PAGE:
5 male and 1 female 22 day old Ross 308 broiler chickens, Gallus galls domesticsSix chickens were received for necropsy from a flock of 14000 individuals. The chickens showed signs of poor growth during the first 2 weeks, and on day 11 a new batch of feed was introduced. In the 3rd week the chickens weighed 40-50 grams less than normal. The feed intake was slightly increased. From day 18 signs of leg problems were observed in the flock, and tibiotarsal fractures were detected. On day 20, 40 chickens had fractures and 235 had been euthanized. From day 22, another new batch of feed was introduced. On day 27, an improvement in flock health had occurred and the remaining flock was slaughtered at normal time.

Gross Description:  

The 6 chickens had been euthanized and they weighed 482-654 grams. Four chickens had a unilateral fracture in the distal tibiotarsus, one chicken had a unilateral fracture in a femur, and in one chicken no fractures were detected. Surrounding the fractures there were moderate to large hemorrhages. Mineralization of bones was severely reduced in all 6 chickens. The hypertrophic zone of the growth plate in the proximal tibiotarsus was moderate to severely widened towards the metaphysis in all 6 chickens. Enlarged parathyroid gland was not detected macroscopically.

Histopathologic Description:

In the proximal tibiotarsus there is severe widening of the hypertrophic zone of the growth plate. The hypertrophic zone is dominated by wide cartilage columns consisting of large hypertrophic chondrocytes in an orderly fashion. These cartilage columns are either naked or lined by a very narrow zone of osteoid. Multifocally the lining of the columns are ragged and scalloped, and in some areas with clusters of osteoclasts.

The thickness of the proliferating zone of the growth plate was considered normal. In the metaphysis, the cortical bone is severally thinned, and there is mild multifocal proliferation of fibroblasts subperiosteally. In some sections bacterial emboli are seen in medullary vessels.

Morphologic Diagnosis:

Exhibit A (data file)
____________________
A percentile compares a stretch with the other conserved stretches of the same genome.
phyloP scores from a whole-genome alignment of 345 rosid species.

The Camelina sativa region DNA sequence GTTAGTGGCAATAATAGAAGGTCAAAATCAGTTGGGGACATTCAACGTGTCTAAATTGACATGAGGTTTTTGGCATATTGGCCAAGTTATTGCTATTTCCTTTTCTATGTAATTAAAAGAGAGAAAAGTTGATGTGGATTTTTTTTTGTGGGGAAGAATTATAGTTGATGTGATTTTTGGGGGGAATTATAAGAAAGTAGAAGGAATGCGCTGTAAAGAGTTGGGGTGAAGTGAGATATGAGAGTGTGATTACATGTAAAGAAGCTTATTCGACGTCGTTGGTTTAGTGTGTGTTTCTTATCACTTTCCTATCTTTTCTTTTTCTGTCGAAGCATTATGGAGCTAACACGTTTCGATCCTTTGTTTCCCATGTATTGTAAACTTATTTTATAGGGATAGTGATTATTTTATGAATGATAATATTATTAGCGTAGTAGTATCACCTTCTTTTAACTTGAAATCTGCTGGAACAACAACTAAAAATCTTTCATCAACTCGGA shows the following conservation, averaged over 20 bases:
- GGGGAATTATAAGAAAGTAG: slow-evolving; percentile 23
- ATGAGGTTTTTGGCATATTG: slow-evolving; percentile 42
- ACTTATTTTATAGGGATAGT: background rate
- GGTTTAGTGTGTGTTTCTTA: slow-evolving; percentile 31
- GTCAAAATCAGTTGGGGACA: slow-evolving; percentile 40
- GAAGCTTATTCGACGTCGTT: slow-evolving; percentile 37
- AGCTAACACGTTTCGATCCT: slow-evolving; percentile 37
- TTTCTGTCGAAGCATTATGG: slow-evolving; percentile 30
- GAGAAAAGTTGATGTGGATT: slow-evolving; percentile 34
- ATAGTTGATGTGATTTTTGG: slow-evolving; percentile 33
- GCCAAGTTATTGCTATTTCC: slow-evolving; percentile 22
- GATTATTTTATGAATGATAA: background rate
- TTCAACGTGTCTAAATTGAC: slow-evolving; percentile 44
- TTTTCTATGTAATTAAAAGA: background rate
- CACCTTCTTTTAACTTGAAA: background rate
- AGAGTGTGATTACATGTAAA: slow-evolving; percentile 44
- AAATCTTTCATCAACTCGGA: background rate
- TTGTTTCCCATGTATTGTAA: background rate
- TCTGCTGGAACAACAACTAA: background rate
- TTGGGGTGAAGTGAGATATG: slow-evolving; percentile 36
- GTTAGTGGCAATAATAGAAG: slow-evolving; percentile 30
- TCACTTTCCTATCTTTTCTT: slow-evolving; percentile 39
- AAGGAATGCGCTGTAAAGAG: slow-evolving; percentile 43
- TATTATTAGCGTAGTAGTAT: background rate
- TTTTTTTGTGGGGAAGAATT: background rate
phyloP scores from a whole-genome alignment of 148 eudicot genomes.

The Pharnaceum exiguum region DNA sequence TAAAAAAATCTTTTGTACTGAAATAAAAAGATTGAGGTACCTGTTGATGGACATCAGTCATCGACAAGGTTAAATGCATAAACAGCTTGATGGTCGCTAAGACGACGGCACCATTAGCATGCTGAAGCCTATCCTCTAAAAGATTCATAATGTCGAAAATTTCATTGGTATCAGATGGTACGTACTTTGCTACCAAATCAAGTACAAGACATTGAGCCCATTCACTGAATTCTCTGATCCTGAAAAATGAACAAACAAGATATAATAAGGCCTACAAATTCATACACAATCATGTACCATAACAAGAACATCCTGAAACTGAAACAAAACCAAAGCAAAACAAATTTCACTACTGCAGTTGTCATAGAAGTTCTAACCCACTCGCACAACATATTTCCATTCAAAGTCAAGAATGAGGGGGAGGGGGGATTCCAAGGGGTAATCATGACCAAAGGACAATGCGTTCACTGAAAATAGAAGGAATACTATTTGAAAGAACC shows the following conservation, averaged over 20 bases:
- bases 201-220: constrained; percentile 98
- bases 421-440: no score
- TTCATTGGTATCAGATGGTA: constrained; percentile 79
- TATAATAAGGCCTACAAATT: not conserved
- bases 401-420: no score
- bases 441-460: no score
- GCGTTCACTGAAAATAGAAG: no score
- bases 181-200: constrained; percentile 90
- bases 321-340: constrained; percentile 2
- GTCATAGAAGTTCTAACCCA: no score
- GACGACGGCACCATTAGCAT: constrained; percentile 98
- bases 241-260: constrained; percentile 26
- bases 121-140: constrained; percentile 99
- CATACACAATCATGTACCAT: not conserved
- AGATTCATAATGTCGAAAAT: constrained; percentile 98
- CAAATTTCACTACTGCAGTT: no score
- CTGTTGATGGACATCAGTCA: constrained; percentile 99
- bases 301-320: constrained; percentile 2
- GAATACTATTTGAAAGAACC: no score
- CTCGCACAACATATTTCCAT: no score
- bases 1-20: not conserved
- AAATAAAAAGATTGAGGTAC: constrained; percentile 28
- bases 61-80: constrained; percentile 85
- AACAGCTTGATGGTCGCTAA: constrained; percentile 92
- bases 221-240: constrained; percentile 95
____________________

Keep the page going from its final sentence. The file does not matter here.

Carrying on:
Proximal tibiotarsus



Contributor Comment:  

Rickets in chickens is characterized by severe fragility of long bones and bending of long bones due to poor mineralization, and it may be caused by an imbalance between calcium and phosphorus or vitamin D deficiency.(3) The histopathology of rickets differs depending on the cause of the disease.(3,9) A hypocalcemic form is characterized by accumulation of proliferating chondrocytes,(2) and chickens fed a diet low in calcium showed, by 2 weeks of age, a variably lengthened and disorganized proliferating zone and shortened cartilage columns of the hypertrophied zone.(7) A hypophosphatemic form is characterized by accumulation of hypertrophic chondrocytes in the metaphyseal zone (4). Chickens fed a diet low in phosphorus showed, by 2 weeks of age, lengthening of the hypertrophic zone,(6) and a diet with excess calcium caused similar lesions (6). These two forms differ in histopathology from the rickets of vitamin D deficiency.(3) In vitamin D deficiency, the enlargement of the epiphyseal plate initially is due to widening of the proliferating and hypertrophic zones; as the deficiency progresses, it may be primarily the former.(3) The extensive lengthening of the hypertrophic zone found in these chickens may indicate a hypophosphatemic rickets; however, preliminary analyses of the feed used for this flock showed decreased levels of vitamin D3, while calcium and phosphorus were within normal range.

JPC Diagnosis:  

1. Proximal tibiotarsus: Physeal chondrodystrophy with marked elongation of the zone of hypertrophy, delayed endochondral ossification, and cortical osteopenia.
2. Proximal tibiotarsus: Fibrous osteodystrophy.

Conference Comment: